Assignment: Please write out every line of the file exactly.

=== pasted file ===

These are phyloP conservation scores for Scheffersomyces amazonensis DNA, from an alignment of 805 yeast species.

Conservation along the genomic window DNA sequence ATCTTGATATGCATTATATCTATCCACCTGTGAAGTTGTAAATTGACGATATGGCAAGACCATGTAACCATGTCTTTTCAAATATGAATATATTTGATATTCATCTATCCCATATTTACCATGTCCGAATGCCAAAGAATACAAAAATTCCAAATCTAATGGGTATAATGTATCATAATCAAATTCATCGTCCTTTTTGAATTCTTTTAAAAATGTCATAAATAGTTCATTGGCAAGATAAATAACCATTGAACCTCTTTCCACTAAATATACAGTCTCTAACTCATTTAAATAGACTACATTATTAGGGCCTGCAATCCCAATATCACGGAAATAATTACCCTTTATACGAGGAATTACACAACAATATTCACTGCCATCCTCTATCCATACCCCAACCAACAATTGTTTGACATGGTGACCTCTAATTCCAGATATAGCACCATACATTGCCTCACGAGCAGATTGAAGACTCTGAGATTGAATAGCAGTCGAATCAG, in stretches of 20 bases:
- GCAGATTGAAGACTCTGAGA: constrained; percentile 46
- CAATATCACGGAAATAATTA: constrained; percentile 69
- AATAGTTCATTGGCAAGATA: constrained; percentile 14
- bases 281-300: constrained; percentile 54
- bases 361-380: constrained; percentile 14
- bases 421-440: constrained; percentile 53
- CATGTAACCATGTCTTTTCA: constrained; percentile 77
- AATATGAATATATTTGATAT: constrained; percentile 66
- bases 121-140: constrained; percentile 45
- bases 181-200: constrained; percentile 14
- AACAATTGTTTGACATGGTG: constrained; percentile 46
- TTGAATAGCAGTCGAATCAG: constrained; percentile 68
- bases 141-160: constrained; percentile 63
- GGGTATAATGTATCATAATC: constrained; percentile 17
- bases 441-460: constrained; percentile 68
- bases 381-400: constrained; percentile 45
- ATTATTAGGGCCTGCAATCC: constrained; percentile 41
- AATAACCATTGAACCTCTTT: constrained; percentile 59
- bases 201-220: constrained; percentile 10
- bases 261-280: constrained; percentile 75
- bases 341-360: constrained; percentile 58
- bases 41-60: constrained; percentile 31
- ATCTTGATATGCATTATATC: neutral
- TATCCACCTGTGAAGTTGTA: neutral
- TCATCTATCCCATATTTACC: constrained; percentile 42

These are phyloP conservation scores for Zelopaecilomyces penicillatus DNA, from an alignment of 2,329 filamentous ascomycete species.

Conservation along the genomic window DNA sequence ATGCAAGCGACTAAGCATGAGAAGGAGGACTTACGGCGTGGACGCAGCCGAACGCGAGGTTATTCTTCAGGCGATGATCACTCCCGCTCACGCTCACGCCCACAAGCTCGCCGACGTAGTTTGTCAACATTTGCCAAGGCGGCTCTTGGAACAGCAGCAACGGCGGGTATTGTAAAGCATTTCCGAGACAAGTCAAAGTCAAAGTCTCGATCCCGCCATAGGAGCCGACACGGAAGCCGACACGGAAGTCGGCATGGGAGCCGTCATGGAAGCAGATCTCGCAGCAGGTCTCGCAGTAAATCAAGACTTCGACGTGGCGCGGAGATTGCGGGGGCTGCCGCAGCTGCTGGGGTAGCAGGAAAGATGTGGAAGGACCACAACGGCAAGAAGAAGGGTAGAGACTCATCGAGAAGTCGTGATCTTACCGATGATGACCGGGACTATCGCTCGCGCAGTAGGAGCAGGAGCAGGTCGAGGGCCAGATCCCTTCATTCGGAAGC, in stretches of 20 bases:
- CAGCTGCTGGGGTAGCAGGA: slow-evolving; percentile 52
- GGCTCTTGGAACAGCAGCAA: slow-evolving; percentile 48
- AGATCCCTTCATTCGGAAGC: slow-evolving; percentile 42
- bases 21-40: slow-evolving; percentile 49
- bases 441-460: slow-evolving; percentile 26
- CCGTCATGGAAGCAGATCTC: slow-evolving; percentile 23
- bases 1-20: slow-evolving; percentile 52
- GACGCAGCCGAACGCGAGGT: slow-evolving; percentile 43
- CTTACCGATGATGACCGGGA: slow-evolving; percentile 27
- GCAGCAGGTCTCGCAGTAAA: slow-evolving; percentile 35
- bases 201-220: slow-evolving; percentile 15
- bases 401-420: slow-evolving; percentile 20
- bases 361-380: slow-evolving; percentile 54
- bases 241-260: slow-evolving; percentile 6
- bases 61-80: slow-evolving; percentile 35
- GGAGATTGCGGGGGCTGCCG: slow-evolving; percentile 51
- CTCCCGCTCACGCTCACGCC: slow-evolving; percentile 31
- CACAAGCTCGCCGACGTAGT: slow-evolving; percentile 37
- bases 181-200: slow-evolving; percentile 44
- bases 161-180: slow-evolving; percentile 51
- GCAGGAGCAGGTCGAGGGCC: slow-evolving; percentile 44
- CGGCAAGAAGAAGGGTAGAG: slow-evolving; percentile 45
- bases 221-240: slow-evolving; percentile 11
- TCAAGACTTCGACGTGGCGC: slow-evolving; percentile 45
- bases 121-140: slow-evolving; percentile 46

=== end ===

These are phyloP conservation scores for Scheffersomyces amazonensis DNA, from an alignment of 805 yeast species.

Conservation along the genomic window DNA sequence ATCTTGATATGCATTATATCTATCCACCTGTGAAGTTGTAAATTGACGATATGGCAAGACCATGTAACCATGTCTTTTCAAATATGAATATATTTGATATTCATCTATCCCATATTTACCATGTCCGAATGCCAAAGAATACAAAAATTCCAAATCTAATGGGTATAATGTATCATAATCAAATTCATCGTCCTTTTTGAATTCTTTTAAAAATGTCATAAATAGTTCATTGGCAAGATAAATAACCATTGAACCTCTTTCCACTAAATATACAGTCTCTAACTCATTTAAATAGACTACATTATTAGGGCCTGCAATCCCAATATCACGGAAATAATTACCCTTTATACGAGGAATTACACAACAATATTCACTGCCATCCTCTATCCATACCCCAACCAACAATTGTTTGACATGGTGACCTCTAATTCCAGATATAGCACCATACATTGCCTCACGAGCAGATTGAAGACTCTGAGATTGAATAGCAGTCGAATCAG, in stretches of 20 bases:
- GCAGATTGAAGACTCTGAGA: constrained; percentile 46
- CAATATCACGGAAATAATTA: constrained; percentile 69
- AATAGTTCATTGGCAAGATA: constrained; percentile 14
- bases 281-300: constrained; percentile 54
- bases 361-380: constrained; percentile 14
- bases 421-440: constrained; percentile 53
- CATGTAACCATGTCTTTTCA: constrained; percentile 77
- AATATGAATATATTTGATAT: constrained; percentile 66
- bases 121-140: constrained; percentile 45
- bases 181-200: constrained; percentile 14
- AACAATTGTTTGACATGGTG: constrained; percentile 46
- TTGAATAGCAGTCGAATCAG: constrained; percentile 68
- bases 141-160: constrained; percentile 63
- GGGTATAATGTATCATAATC: constrained; percentile 17
- bases 441-460: constrained; percentile 68
- bases 381-400: constrained; percentile 45
- ATTATTAGGGCCTGCAATCC: constrained; percentile 41
- AATAACCATTGAACCTCTTT: constrained; percentile 59
- bases 201-220: constrained; percentile 10
- bases 261-280: constrained; percentile 75
- bases 341-360: constrained; percentile 58
- bases 41-60: constrained; percentile 31
- ATCTTGATATGCATTATATC: neutral
- TATCCACCTGTGAAGTTGTA: neutral
- TCATCTATCCCATATTTACC: constrained; percentile 42

These are phyloP conservation scores for Zelopaecilomyces penicillatus DNA, from an alignment of 2,329 filamentous ascomycete species.

Conservation along the genomic window DNA sequence ATGCAAGCGACTAAGCATGAGAAGGAGGACTTACGGCGTGGACGCAGCCGAACGCGAGGTTATTCTTCAGGCGATGATCACTCCCGCTCACGCTCACGCCCACAAGCTCGCCGACGTAGTTTGTCAACATTTGCCAAGGCGGCTCTTGGAACAGCAGCAACGGCGGGTATTGTAAAGCATTTCCGAGACAAGTCAAAGTCAAAGTCTCGATCCCGCCATAGGAGCCGACACGGAAGCCGACACGGAAGTCGGCATGGGAGCCGTCATGGAAGCAGATCTCGCAGCAGGTCTCGCAGTAAATCAAGACTTCGACGTGGCGCGGAGATTGCGGGGGCTGCCGCAGCTGCTGGGGTAGCAGGAAAGATGTGGAAGGACCACAACGGCAAGAAGAAGGGTAGAGACTCATCGAGAAGTCGTGATCTTACCGATGATGACCGGGACTATCGCTCGCGCAGTAGGAGCAGGAGCAGGTCGAGGGCCAGATCCCTTCATTCGGAAGC, in stretches of 20 bases:
- CAGCTGCTGGGGTAGCAGGA: slow-evolving; percentile 52
- GGCTCTTGGAACAGCAGCAA: slow-evolving; percentile 48
- AGATCCCTTCATTCGGAAGC: slow-evolving; percentile 42
- bases 21-40: slow-evolving; percentile 49
- bases 441-460: slow-evolving; percentile 26
- CCGTCATGGAAGCAGATCTC: slow-evolving; percentile 23
- bases 1-20: slow-evolving; percentile 52
- GACGCAGCCGAACGCGAGGT: slow-evolving; percentile 43
- CTTACCGATGATGACCGGGA: slow-evolving; percentile 27
- GCAGCAGGTCTCGCAGTAAA: slow-evolving; percentile 35
- bases 201-220: slow-evolving; percentile 15
- bases 401-420: slow-evolving; percentile 20
- bases 361-380: slow-evolving; percentile 54
- bases 241-260: slow-evolving; percentile 6
- bases 61-80: slow-evolving; percentile 35
- GGAGATTGCGGGGGCTGCCG: slow-evolving; percentile 51
- CTCCCGCTCACGCTCACGCC: slow-evolving; percentile 31
- CACAAGCTCGCCGACGTAGT: slow-evolving; percentile 37
- bases 181-200: slow-evolving; percentile 44
- bases 161-180: slow-evolving; percentile 51
- GCAGGAGCAGGTCGAGGGCC: slow-evolving; percentile 44
- CGGCAAGAAGAAGGGTAGAG: slow-evolving; percentile 45
- bases 221-240: slow-evolving; percentile 11
- TCAAGACTTCGACGTGGCGC: slow-evolving; percentile 45
- bases 121-140: slow-evolving; percentile 46